I awoke one morning from uneasy dreams to discover I had been transformed into a Beatle. Somehow, uncannily, I was Ringo Starr! So unnerving was this experience that I bashed myself repeatedly on the head with a pair of drumsticks I found at my bedside and knocked myself out, relapsing mercifully into unconsciousness.
But again, I had uneasy dreams, and when I awoke I discovered I had been transformed, but not this time into a Beatle. Now I had become an entirely new Me. Outwardly – indeed, inwardly – I was exactly the same as I had been the previous day. Yet it was clear to me, as I leapt out of bed and plunged my head into a bucket of icy water and shuffled into my kitchenette for a breakfast of devilled hare and jugged kidneys and turned on the radio to listen to an early morning concert of argumentative German improvised racket, that something had changed, something decisive and irreversible. But what?
I decided that the simplest way to work out what had happened to me would be to go about my usual routine, but to monitor myself. So I spent a profitable three or four hours faffing about with the inner workings of my wristwatch. When I was done, it would not only tell the time, but it would keep a continuous check on the state of my soul. If all my tweakings were correct, then at nightfall, when the day was done, my watch would spit out a printed report, with handy bullet points. I could pass this to a consultant for analysis.
The difficulty would be to find a competent analyst. I did not require the services of a brain-quack, but of someone learned in such fields as ornithology, geology, origami, athletics, trellis work, and rustic wisdom. If necessary, I would have to consult separate experts and then correlate their findings. It was going to be an uphill struggle.
Luckily, I am used to uphill struggles, for my chalet is at the foot of an important mountain and every day I have to clamber across scree and up treacherous snow-covered slopes to get to the newsagent’s. That is the first part of my routine. I buy a copy of The Daily Hatchet and a pint of warm untreated goaty milk sloppings, and then I climb ever further up the mountainside, panting, until I reach my other chalet. I have always thought it best to have two chalets, one in which to sleep and ablute and eat breakfast and another in which to while away the day staring out of the window at snow and sky and the various types of birds which flit and swoop in that sky. There are of course other elements to my daily routine, manifold and multiform, but they need not detain us here. Or do they? All of a sudden I am assailed by doubts, and I am only part of the way across the scree. My legs are like jelly. On impulse, I turn back, back to my morning chalet, and I unlatch the door and slam it shut behind me and collapse on the carpet, across which I can see a beetle scurry. An insect, that is, not Ringo.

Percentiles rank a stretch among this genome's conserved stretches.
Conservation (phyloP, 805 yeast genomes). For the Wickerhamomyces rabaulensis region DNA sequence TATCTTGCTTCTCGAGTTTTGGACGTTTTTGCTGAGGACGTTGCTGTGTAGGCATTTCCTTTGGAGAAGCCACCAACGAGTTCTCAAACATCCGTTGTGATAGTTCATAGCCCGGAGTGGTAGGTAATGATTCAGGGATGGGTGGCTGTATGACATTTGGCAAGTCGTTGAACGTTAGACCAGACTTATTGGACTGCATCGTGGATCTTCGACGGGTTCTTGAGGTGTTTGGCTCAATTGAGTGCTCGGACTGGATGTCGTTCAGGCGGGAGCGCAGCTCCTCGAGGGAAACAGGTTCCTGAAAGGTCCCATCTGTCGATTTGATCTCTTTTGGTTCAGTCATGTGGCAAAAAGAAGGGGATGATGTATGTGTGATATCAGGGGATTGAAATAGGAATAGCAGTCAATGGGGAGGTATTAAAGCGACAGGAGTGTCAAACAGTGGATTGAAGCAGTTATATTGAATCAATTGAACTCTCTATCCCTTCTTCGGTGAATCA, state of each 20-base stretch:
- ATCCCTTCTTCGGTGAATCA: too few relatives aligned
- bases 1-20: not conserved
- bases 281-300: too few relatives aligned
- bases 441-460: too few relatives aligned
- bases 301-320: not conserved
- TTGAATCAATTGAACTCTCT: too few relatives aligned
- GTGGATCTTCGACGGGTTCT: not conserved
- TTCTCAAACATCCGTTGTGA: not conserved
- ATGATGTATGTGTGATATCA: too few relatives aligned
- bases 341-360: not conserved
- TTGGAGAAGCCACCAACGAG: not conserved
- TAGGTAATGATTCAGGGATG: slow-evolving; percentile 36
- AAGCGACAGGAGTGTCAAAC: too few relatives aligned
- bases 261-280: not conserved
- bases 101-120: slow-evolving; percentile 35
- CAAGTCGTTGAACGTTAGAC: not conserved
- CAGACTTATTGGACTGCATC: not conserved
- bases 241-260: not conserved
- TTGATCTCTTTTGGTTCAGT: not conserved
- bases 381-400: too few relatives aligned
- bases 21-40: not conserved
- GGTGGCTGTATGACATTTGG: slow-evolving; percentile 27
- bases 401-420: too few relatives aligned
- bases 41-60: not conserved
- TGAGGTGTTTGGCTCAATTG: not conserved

I lie on the floor wondering if the newsagent will be alarmed by my absence, and by his unsold copy of The Daily Hatchet. Will he call the helicopter police? Will they come in search of me, swooping across the sky, just like the birds? Unlike the birds, will they come scrambling down on rope ladders and kick in my windows and Taser me and haul me up into a chopper and ferry me across the mountains to their sinister compound? Will I be dragged to a cellar and tied to a chair and interrogated under Klieg lights? Will they mistake me for Ringo Starr? Will I be forced to sing Octopus’s Garden, or will they demand that I tell them tales of Thomas The Tank Engine? All these, and other panicky questions throb in my brainpans until I remember that I am not Ringo, I am neither a Beatle nor a beetle. But what have I become? I get up and I go to my cupboard and I take out a hammer and nails and planks and I barricade myself into the chalet.
I have blotted out the daylight, so I deploy an array of blubber candles here and there, on sideboards and mantelpieces and tabletops and counters. When lit, I gaze at the flames, one by one, and I ponder how curious it is that this light is brought to me by what was once the innards of that mighty sea beast, the whale. Will my own innards, in some future state, shed light upon the world? Is that to be my destiny, in my transformed state? Hours pass, with no hint of police helicopters, and one by one the blubber candles sputter and gutter out, and I am left in darkness. Is this, then, my fate, to become some kind of nocturnal being, like an owl or a bat? There are worse fates.
I rummage through the nooks of memory to try to recall what I have learned of the bat and the owl through years upon years of study. I remember little, save for sounds of squeak and hoot and that both bat and owl have the gift of flight. Can I, now, in my transformation, fly? I flap my arms, testing the air, and discover that, yes!, I can fly. I rise so fast that I crash into the chalet ceiling and bash my head and knock myself out.
When I come to, from uneasy dreams, I find I have been transformed yet again, this time into my final glorious state. Look upon my works, ye puny, and despair! For I am become Yoko, and I shall prevail!